Feature: The Beach Party at the Threshold of Hell
Note: This article was originally published in Technician on February 22, 2007.
Breaking the mold of Hollywood
So you want to make your own movie? Maybe these guys can help.
This Friday the Carolina Theatre will host a premiere of The Beach Party at the Threshold of Hell, an independent feature film made by North Carolina natives. Before the screening, however, the filmmakers will be here on campus as part of a special "Meet the Filmmakers' event sponsored by the Film Studies program. The writer, director, producer, actors and other crew members -- including Jamie Bullock and Kevin Wheatley -- are scheduled to be on campus to show clips from the film and answer questions about how it was made.
Marsha Orgeron, director of film studies, is helping to sponsor the event.
"The whole idea is to allow students to have some interaction with a significant number of the cast and crew,' Orgeron said. "This is an opportunity for anyone interested in any element of filmmaking to come and ask questions.'
The majority of the cast and crew are alumni of N.C. State or the North Carolina School of the Arts, and some were even still students at the time of the film's production.
"I think it's kind of inspirational to look at young people who have managed to do these things," Orgeron said. "If you look at the resumes of the writer and director they graduated in 2002, so they're really just starting out their careers, and they're already doing something like this."
Jamie Bullock is one of the cast members that will be attending. An actress in the film, she was also its main producer.
"We had to learn everything on our own and got all of the elements to make what we wanted to make. I think that people who want to hear the honest truth will learn a lot,' Bullock said. "We don't have all the answers or all the experience, but we know what it's like to come straight out of school and make a movie.'
The Beach Party at the Threshold of Hell follows the adventures of Tex Kennedy, a politician in a post-apocalyptic United States. Joined by two robot companions and a mysterious woman known as "Cannibal Sue', Kennedy journeys to the country's future capital in an effort to unite the nation.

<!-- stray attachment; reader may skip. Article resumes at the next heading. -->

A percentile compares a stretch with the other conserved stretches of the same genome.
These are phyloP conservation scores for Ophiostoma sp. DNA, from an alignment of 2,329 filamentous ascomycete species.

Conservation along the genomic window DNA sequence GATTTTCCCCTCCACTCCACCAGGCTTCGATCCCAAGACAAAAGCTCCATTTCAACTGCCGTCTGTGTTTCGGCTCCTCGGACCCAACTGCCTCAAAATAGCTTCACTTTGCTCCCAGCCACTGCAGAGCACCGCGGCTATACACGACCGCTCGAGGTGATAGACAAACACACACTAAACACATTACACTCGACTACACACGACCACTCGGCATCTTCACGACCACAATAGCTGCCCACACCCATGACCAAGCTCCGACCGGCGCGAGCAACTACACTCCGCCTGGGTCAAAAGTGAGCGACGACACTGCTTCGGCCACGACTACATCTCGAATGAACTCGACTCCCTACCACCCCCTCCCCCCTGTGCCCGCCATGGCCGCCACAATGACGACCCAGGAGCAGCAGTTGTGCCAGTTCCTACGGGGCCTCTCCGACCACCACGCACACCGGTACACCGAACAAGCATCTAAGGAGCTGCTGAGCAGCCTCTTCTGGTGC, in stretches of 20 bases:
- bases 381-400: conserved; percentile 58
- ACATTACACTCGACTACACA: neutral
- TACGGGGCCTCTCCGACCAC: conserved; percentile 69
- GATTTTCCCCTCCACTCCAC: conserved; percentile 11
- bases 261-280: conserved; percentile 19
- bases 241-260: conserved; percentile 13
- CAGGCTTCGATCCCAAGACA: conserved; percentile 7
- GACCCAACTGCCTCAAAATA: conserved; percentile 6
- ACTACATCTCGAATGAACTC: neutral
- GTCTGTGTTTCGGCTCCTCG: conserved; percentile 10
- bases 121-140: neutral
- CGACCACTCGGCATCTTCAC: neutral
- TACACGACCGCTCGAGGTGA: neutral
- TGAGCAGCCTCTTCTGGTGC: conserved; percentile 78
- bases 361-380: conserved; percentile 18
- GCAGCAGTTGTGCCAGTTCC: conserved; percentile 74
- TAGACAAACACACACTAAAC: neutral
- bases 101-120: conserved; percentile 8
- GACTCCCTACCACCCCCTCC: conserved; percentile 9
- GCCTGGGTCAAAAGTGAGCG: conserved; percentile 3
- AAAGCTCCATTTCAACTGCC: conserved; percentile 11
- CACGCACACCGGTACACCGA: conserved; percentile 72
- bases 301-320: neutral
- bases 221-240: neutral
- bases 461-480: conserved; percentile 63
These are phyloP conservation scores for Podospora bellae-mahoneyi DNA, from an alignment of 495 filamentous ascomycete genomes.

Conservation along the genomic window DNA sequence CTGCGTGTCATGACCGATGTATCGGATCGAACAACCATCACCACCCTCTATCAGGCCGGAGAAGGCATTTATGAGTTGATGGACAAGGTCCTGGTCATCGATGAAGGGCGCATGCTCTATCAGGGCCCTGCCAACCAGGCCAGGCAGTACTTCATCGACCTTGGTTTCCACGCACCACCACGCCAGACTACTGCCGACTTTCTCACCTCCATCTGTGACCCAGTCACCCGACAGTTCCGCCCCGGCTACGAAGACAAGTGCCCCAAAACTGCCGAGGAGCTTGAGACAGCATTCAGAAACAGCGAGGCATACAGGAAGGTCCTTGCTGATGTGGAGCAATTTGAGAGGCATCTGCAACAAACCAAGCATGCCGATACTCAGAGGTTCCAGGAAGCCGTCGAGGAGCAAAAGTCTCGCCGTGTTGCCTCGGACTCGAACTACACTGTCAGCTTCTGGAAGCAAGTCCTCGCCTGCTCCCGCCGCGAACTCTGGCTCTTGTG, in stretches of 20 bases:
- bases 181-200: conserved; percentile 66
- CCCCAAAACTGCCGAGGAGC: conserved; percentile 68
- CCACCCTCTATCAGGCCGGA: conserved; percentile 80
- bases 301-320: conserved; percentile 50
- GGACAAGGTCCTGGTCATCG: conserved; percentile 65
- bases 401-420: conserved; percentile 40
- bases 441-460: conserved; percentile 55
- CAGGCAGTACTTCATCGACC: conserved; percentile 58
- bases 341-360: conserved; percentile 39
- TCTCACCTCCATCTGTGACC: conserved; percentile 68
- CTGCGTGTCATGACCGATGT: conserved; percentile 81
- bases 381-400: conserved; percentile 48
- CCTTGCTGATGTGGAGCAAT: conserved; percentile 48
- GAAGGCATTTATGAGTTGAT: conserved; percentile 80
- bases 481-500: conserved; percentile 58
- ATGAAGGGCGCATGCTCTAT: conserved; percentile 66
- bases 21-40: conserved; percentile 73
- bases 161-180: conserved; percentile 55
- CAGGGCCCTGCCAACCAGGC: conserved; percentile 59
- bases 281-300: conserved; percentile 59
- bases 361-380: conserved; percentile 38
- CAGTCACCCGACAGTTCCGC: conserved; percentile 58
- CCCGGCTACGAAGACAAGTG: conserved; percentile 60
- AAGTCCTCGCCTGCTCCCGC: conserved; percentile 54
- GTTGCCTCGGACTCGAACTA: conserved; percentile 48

"It's taking something that most movies had made really serious -- the end of the world and the apocalypse -- and these characters are all so crazy, it's just a lot of fun,' Bullock said.
The director of the film, Kevin Wheatley, said he was inspired to write something that normally wouldn't come out of Hollywood.
"I wanted to do something that was original and stick my head out there and create something different,' Wheatley said. "We're exploring a new kind of narrative. It kind of gives an idea of how societies are sort of built.'
The film places a lot of emphasis on political and social themes. Developed as the first part of a possible trilogy, it deals with a futuristic society known only as "New America.'
"It's just about how sociology gets created and myths and legends get organized,' Wheatley said. "The same way we have these legends like John Adams and Thomas Jefferson and George Washington, we wanted to explore how those legends are created.'
Though the film resists attempts to be placed in a particular genre, the filmmakers said most of the people attending the event will have a good time.
"It sort of mixes a lot of genres that college kids like and it's smart,' Bullock said. "It's a movie that not a lot of people will get, but the ones that do will really enjoy it."